From the chariot boudoir

If you can’t find the video you want on YouTube, look elsewhere. (This is the complete recording of the song, not just the excerpt included in the eighth episode of Girls und Panzer (and censored on Crunchyroll). The missing section of the anime begins around 1:50.) ((Though the censored section is back on Youtube for now.))

So we’ve had girls with guns, girls as guns (or is that guns as girls?), girls with mecha, girls as combat aircraft, and now with girls with tanks. ((It’s actually not that new. See Those Who Hunt Elves — on second thought, don’t. It’s lousy; not even Kotono Mitsuishi could redeem it.)) It’s probably all just pandering to otaku, but perhaps there is something more sinister going on. If anime reflects reality, Japanese young men generally are either hapless dweebs or sparkly bishies and crossdressers. If you want to form an army, they’d be useless. You’d be better off drafting young women, who in Japan have talent for using the tools of war, and often magic, too. Girls und Panzer may be just the latest in a series of entertainments designed to accustom the Japanese to the idea of women as warriors.

At least one Chinese writer sees “evil intent militarism” in Girls und Panzer, though it’s difficult to follow the argument as interpreted by Giggle Translate. ((Giggle Translate insisted that the original language of the linked page was Irish.))

Insomnia and czárdás

Early this morning, after I had given up on getting any more sleep, I discovered that there are a number of full-length ballets on YouTube. Coppélia is a favorite of mine. The melodious score is worth listening to even if you are not interested in dance, and the story almost makes sense. There’s even a mad scientist (or magician). The video above is a Bolshoi Ballet performance.

Others I found include La Bayadere, The Sleeping Beauty, Swan Lake and more, often in multiple versions and occasionally in HD. There’s also opera.


And now for something completely different: Japanese Vikings, singing songs of [censored].

Update: And the video is gone. This is what you missed.

Exceedingly miscellaneous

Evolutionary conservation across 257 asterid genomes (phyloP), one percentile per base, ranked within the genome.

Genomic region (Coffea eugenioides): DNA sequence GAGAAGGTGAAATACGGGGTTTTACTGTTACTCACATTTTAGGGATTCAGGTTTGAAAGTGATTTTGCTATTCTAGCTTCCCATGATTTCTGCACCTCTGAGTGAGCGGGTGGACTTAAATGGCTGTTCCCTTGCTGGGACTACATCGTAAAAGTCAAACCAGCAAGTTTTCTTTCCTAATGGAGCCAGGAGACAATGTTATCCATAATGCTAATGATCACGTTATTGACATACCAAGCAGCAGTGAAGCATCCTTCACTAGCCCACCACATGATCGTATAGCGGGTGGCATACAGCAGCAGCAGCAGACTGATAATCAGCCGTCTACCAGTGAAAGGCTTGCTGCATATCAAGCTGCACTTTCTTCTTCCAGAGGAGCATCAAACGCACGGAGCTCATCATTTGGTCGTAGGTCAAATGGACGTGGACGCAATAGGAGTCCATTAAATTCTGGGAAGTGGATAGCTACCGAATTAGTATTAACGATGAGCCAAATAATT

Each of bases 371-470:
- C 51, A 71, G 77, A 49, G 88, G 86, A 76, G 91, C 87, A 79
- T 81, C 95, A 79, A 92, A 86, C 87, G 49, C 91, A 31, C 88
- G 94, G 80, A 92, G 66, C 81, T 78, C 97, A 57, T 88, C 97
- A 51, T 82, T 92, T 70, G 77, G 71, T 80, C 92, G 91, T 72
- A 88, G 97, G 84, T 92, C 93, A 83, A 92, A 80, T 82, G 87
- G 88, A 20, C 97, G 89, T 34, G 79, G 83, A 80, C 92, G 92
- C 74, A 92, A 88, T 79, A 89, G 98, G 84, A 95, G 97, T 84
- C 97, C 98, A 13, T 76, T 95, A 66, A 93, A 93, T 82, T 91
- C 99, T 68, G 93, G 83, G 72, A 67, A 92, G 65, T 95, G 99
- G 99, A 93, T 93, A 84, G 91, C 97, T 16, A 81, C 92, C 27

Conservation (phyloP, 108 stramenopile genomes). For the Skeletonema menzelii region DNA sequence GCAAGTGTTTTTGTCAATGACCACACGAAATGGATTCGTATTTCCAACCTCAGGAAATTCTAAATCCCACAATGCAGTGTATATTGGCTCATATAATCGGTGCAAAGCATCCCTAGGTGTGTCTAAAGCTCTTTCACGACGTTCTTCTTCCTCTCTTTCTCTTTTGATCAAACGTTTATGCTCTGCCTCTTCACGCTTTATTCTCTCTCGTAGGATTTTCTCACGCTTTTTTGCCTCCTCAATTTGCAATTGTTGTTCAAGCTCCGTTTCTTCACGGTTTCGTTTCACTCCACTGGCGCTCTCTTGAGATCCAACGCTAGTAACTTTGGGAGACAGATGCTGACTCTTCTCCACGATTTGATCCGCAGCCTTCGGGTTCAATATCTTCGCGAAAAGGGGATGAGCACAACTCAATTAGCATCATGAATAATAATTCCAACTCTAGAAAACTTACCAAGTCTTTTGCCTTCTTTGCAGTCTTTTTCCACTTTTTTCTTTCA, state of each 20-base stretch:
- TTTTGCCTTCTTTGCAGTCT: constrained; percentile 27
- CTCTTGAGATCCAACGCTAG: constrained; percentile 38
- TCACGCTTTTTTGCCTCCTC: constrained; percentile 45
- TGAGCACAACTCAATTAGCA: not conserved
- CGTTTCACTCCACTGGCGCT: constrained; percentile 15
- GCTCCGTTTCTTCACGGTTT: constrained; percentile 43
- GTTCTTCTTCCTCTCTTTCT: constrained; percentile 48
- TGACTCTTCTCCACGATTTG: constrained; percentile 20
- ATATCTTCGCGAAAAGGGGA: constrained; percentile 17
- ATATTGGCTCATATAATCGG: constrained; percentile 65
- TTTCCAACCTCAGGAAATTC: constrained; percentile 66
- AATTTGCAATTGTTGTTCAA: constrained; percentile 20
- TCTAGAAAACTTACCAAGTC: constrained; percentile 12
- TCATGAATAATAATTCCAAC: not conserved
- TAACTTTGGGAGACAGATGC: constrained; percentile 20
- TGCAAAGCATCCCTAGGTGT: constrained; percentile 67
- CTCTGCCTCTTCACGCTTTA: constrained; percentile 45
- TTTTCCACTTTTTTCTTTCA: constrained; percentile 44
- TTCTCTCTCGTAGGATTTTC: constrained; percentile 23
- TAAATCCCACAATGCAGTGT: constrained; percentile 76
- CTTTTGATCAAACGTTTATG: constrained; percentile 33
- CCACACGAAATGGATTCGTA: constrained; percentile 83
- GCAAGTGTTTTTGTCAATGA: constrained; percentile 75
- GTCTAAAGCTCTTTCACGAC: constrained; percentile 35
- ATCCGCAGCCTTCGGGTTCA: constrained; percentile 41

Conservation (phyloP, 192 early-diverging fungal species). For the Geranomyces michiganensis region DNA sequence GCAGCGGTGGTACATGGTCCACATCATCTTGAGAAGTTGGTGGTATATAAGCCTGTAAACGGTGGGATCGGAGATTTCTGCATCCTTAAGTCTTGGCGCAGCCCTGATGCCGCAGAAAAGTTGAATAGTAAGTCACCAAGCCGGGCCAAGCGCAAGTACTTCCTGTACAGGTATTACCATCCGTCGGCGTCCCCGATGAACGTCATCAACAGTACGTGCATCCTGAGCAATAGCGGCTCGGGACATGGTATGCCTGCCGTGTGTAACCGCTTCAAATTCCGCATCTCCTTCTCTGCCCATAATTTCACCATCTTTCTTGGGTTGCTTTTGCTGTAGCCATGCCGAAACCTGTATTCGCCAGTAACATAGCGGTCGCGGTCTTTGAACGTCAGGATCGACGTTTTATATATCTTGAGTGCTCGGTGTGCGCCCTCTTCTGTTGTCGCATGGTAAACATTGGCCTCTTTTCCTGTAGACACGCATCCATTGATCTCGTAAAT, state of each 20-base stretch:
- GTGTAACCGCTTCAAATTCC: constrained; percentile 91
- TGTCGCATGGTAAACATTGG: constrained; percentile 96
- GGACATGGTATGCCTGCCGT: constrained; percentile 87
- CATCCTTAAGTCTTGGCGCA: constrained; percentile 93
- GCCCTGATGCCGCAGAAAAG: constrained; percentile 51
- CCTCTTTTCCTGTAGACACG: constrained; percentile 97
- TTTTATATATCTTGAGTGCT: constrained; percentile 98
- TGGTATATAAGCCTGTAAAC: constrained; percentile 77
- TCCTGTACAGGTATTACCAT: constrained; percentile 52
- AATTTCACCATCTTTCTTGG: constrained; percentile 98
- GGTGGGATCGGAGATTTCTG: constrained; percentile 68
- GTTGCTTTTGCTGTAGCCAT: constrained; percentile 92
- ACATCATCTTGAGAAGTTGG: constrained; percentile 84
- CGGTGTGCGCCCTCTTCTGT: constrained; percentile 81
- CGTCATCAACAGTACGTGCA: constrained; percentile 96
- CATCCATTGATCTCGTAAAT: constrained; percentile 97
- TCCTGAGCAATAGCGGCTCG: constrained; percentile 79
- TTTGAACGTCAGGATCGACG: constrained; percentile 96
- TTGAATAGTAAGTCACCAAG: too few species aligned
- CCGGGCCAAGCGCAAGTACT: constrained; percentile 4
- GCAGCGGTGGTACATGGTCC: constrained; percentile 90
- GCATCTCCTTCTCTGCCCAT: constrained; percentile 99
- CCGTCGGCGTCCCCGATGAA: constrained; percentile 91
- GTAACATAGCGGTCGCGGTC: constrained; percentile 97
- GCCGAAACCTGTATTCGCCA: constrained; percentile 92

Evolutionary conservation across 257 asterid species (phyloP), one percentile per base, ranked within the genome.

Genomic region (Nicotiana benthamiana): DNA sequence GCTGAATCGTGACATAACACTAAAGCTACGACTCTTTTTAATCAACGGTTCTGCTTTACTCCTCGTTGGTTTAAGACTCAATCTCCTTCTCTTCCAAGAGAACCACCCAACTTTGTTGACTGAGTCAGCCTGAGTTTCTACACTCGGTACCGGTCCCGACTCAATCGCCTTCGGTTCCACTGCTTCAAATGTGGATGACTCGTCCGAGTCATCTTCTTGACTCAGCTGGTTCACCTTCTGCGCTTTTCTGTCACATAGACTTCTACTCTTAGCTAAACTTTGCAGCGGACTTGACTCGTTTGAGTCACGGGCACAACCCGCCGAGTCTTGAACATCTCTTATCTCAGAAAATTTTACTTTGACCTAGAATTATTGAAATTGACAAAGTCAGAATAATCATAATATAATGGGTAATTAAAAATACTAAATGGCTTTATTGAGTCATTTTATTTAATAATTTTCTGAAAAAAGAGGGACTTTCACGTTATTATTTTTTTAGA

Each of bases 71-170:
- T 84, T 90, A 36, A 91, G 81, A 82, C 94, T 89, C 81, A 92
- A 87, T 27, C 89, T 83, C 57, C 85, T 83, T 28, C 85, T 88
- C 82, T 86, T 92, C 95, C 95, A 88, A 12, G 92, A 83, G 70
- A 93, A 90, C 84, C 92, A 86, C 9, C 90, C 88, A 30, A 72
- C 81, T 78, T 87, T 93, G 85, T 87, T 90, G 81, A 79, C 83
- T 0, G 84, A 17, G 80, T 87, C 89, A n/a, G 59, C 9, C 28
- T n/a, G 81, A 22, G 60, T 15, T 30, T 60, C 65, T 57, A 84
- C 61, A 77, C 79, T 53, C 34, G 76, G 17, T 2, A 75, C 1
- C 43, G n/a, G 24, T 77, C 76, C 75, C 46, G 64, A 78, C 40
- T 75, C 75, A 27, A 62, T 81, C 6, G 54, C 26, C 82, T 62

In the 1970s, Jack Thompson bought a tract of land in the Royal Gardens subdivision on the island of Hawaii and began building a cedar home there. He finished it in 1983. As he installed the second-story windows, he noticed a orange glow on the panes. The light came from the lava fountains that heralded the eruption of Kilauea, which continues to this day. Over the years, lava flows took out all his neighbors’ homes, one by one, until only Thompson’s was left. This month, a vigorous flow found his house, leaving little beyond a satellite dish embedded in six feet of basalt.

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The many flavors of cheesecake

To save you the trouble of clicking repeatedly on the lower left corner of Steven’s header, I’ve collected 915 of the images and assembled them into a convenient slide show.

The singer is Mayumi Kojima. She’s probably best-known in the anime world for “Poltergeist,” the memorable opening theme of the otherwise disappointing Ghost Hound.

Yoctometers, yottameters and ponies

Two weeks’ worth of random stuff.

Of all the mysteries in Mouretsu Pirates, the most puzzling, and the least likely to be satisfactorily explained, are the Sailor Moon shout-outs. This Princess Serenity is anything but a ditzy airhead.

By the way, it is impossible to watch just one episode of Shingu.

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